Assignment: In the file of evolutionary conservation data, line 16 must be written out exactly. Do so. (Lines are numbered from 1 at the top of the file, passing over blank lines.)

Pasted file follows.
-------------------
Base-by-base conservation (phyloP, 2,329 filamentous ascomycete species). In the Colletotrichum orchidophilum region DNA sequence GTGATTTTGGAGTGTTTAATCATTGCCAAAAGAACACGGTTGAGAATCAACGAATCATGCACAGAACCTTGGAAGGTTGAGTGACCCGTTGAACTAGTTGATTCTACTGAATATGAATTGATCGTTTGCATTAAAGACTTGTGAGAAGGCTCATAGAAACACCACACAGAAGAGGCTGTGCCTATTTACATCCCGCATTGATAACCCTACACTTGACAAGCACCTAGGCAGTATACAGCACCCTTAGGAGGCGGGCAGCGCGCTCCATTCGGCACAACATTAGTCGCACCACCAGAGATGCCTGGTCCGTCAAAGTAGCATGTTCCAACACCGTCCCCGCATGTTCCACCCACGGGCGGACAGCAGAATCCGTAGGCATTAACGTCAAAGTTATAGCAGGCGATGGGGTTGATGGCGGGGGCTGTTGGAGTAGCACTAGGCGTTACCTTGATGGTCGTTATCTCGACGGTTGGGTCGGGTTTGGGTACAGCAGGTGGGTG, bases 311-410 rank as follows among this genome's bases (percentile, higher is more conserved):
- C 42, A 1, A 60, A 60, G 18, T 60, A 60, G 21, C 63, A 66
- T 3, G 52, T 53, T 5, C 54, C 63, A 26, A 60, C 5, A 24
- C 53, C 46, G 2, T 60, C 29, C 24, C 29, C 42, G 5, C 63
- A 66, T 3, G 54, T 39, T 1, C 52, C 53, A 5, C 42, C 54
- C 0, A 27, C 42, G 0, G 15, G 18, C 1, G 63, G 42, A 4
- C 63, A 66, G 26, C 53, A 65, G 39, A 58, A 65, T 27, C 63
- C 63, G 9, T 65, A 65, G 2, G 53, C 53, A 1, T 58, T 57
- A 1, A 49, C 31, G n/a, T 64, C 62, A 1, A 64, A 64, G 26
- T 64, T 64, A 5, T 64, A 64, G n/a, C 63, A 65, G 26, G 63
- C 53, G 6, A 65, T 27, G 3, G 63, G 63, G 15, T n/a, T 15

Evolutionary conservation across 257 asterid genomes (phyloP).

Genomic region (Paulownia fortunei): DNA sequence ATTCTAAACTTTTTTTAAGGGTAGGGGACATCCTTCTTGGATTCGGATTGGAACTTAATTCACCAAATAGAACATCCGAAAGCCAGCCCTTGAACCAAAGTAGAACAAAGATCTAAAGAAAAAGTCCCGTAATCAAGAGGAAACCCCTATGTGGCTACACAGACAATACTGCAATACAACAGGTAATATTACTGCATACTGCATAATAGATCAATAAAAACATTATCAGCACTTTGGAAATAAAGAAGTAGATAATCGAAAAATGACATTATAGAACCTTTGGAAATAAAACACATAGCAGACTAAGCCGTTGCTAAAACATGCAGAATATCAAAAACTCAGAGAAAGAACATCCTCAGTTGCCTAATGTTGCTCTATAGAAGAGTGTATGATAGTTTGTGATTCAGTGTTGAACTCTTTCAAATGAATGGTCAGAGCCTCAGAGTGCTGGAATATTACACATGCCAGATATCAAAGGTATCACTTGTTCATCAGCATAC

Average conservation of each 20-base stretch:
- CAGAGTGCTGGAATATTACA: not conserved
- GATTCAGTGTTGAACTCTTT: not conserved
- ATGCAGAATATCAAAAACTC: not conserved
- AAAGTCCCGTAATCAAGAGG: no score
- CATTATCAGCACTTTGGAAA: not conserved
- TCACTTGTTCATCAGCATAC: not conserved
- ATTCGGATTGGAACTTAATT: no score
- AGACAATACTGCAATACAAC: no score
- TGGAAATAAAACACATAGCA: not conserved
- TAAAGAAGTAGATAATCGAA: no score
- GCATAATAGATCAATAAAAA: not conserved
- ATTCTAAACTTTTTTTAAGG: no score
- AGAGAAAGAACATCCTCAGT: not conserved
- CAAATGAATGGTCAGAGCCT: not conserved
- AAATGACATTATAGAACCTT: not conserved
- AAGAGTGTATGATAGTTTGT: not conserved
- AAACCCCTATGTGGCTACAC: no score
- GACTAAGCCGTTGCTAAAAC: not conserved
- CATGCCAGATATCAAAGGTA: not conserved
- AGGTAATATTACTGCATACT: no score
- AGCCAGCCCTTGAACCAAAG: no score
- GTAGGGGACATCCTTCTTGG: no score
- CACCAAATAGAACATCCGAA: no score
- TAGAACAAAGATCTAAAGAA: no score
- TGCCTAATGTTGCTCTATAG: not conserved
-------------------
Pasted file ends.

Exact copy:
- GATTCAGTGTTGAACTCTTT: not conserved